One year ago today I drove away from Whitehorse, embarking on a solo journey down the Alaska Highway in -30 something temperatures. I stopped along the way to take some photos and jot down some poems. Here is that post.
Day One: Whitehorse to Watson Lake (December 2, 2013)
This is the Alaska Highway:
At 10:45 in the morning my car’s thermometer is pegged at-30: as low as it will go. I do not know how cold it really is, only that it is colder than 30 below. After an hour on the road, there is still ice on the hood of the car and the clutch is still as stiff as tar.
I am driving East, into the rising sun, with everything I own.
When the road ahead
is drenched in molten gold
I know to raise my hand
in anticipation of being blinded,
until the road slides west
outhouse in December
someone has left the seat up
eases the pie jesu
into the rising sun
as brilliant bursts of liquid bronze and gold
chase the sweetness of the melody
across the hillsides.
Telephone poles stretching
one after the other,
t-braces white with frost,
a thousand messiahs
with knees and feet of alabaster
and frosty brows bowed down,
connected by living wire,
carrying my whispered voice
from christ jesus
to christ jesus
to christ jesus
until it reaches your
This is a short video of the road, shot holding the camera on the dash as I drove. It’s beautiful. Click here if you can’t see it.
Day 2 Driving the Alaska Highway
Contact Creek Lodge just outside of Watson Lake:
Contact Creek has the cheapest gas on the highway:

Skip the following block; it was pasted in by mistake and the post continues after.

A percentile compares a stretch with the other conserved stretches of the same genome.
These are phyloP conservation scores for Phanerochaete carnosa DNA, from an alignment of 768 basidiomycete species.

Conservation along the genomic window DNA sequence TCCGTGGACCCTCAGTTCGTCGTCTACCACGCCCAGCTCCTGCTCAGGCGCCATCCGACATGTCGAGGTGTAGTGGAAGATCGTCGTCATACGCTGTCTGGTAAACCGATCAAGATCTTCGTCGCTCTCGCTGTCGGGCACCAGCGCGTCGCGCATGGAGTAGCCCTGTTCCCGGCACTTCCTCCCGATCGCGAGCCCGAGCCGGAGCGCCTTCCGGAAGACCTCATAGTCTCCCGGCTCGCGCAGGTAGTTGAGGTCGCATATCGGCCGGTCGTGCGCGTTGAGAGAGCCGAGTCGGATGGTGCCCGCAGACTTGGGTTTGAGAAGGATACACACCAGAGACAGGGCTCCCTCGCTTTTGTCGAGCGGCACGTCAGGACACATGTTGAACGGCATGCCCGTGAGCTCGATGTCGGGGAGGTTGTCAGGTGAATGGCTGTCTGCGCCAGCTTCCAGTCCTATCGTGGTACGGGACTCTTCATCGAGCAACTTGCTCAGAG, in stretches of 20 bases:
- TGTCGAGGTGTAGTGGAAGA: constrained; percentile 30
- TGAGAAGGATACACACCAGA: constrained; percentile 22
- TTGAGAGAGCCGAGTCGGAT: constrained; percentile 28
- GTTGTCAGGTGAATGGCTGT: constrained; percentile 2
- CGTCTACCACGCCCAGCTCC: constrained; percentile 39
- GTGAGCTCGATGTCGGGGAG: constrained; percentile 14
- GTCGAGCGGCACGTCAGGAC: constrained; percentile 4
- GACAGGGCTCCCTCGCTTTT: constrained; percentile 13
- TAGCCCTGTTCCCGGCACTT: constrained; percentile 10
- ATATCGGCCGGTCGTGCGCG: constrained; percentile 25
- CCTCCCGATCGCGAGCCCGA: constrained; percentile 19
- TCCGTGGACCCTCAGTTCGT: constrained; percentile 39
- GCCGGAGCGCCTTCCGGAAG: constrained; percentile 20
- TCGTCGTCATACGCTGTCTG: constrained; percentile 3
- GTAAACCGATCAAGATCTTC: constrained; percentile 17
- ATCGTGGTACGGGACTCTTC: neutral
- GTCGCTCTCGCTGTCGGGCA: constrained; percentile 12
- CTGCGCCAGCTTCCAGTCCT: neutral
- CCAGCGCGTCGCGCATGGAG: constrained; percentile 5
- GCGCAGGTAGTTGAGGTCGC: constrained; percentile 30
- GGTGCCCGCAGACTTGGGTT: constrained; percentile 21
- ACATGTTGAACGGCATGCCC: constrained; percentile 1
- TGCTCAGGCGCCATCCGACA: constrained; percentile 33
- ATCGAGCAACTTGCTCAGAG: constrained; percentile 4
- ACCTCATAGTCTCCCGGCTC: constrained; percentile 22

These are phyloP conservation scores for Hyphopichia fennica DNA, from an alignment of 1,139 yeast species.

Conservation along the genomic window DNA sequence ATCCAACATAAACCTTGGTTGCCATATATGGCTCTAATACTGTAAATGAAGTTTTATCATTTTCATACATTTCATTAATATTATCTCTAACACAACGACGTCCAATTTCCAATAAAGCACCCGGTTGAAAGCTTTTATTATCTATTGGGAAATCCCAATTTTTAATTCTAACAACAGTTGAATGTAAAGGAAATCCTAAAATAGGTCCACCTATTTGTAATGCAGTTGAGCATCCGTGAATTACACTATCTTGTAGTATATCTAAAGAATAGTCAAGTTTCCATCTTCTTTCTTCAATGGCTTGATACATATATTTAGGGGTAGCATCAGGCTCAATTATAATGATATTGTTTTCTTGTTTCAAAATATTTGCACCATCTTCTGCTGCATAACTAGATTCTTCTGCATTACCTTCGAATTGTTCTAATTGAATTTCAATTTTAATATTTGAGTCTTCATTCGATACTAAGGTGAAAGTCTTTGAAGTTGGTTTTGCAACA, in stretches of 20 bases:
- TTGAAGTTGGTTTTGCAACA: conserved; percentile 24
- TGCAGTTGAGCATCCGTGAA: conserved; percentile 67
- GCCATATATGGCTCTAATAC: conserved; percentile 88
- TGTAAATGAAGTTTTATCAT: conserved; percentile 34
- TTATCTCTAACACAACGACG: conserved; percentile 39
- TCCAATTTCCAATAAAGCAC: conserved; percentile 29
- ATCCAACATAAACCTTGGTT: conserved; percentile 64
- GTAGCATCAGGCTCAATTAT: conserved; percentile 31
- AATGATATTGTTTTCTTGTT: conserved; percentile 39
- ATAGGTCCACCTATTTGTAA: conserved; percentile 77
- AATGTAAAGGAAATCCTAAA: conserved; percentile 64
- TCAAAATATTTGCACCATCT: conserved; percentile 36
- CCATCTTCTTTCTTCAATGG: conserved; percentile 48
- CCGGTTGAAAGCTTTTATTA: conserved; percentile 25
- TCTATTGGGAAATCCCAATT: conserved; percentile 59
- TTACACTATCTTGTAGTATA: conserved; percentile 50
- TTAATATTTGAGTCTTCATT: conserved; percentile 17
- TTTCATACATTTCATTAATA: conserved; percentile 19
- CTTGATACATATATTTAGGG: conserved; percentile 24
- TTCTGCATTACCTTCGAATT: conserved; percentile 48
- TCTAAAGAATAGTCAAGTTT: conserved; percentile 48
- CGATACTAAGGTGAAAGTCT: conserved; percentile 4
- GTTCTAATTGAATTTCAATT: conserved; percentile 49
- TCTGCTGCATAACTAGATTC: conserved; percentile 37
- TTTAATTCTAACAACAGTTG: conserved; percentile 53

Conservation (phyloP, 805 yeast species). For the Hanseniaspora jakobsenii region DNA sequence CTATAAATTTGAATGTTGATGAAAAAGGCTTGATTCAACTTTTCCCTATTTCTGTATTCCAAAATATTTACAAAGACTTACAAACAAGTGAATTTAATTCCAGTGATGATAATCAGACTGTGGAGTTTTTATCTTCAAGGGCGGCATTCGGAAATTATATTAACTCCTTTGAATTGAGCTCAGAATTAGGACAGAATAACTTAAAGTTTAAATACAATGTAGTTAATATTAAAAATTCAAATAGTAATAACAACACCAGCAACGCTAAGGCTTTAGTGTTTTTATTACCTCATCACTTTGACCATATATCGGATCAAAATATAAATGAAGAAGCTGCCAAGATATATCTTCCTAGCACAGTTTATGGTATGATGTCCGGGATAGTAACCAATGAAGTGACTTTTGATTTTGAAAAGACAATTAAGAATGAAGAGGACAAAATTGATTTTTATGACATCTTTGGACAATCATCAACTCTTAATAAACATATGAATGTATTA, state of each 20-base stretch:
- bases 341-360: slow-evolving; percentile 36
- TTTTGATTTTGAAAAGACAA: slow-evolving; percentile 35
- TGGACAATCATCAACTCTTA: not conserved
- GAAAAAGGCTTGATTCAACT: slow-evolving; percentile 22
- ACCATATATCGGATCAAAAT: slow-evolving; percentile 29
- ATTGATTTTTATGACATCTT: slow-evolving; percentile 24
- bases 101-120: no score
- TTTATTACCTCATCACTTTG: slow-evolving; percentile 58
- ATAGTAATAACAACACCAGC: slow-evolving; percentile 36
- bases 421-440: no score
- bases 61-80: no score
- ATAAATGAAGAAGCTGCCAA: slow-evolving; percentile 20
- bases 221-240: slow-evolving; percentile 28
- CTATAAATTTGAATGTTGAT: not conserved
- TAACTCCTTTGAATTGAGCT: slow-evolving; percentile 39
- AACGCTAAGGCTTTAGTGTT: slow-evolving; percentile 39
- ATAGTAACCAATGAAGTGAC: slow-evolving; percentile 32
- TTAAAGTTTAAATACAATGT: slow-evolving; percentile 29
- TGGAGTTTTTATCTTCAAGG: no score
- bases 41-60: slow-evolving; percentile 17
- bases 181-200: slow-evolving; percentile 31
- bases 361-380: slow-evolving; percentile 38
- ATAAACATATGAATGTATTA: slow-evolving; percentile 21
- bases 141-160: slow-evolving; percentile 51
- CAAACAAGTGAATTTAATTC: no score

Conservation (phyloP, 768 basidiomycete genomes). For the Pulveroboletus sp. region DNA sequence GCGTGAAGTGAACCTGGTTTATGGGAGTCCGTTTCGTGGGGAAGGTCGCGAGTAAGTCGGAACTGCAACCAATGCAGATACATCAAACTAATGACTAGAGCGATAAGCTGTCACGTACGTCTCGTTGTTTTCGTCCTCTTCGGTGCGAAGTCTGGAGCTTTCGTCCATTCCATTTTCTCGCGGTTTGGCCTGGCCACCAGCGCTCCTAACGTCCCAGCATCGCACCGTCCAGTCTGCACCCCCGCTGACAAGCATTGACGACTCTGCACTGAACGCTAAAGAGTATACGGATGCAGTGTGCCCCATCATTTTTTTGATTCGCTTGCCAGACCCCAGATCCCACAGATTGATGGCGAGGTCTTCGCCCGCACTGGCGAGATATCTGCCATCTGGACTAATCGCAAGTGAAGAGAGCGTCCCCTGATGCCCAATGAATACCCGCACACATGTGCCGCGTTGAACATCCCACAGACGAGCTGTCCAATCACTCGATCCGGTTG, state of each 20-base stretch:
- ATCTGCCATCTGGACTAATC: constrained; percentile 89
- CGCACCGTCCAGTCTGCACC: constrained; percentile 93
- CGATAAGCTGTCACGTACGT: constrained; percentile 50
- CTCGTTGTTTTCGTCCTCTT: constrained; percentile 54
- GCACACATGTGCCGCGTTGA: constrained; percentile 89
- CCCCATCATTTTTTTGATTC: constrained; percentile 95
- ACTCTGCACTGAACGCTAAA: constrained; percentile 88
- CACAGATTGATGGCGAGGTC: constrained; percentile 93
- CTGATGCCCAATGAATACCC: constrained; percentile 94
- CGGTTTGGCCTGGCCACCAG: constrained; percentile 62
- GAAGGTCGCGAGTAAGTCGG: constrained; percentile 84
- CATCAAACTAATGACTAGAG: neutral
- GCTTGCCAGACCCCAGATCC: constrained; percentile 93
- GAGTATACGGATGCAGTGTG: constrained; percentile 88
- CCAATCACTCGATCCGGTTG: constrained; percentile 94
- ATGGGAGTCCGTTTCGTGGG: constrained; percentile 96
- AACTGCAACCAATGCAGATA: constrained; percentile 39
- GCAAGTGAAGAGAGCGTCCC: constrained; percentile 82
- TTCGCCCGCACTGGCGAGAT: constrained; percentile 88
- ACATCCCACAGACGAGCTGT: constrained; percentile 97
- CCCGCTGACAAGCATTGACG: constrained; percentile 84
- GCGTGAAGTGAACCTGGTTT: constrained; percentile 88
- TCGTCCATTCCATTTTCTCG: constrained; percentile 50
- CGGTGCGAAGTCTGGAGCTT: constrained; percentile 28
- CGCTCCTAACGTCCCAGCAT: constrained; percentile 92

Somewhere between Watson Lake and Muncho Provincial Park (if you’re viewing through email, you’ll need to go directly to the website to see the short video)
Bison on the road. They lay on the sides of the road like statues. Like big boulders. You don’t realize it’s an animal lying there until you’re passing it, sometimes!
Caribou on the Alaska Highway in Muncho Provincial Park (if you’re viewing through email, you’ll need to go directly to the website to see the short video):
The drive through the mountains was awesome. A-MAZ-ING.
A long and winding (but scenic) road that used all my defensive driving skills. The road is quite a bit narrower in the winter because of the snow plowed off to the side. It wasn’t scary at all, but you do need to be alert and drive to the conditions.
I didn’t take any pictures of the road as it winds around the lake. I don’t know how to describe it. It’s sort of like driving on a flat roller coaster. Every corner is a blind corner. The road is about 1.5 lanes wide, and you can see what’s coming from several bends ahead, but you can’t see it coming right around the bend you are on. So you go slow. When you meet a transport truck, one of you has to pull off onto the side as far as you can, with a sheer rock wall on one side and the lake right on the other. Then you creep past each other with a wave and a grin before continuing on your way. It’s probably not so bad in the summer, but in the winter the snow makes it even narrower. So you can understand that I didn’t have any attention to spare for my camera!
All the mountain driving was tiring. Just when I thought I was through the mountains, I hit Stone Mountain Provincial Park. The road here was nice and wide, though, and other than a lot of climbing and descending, it was just fine.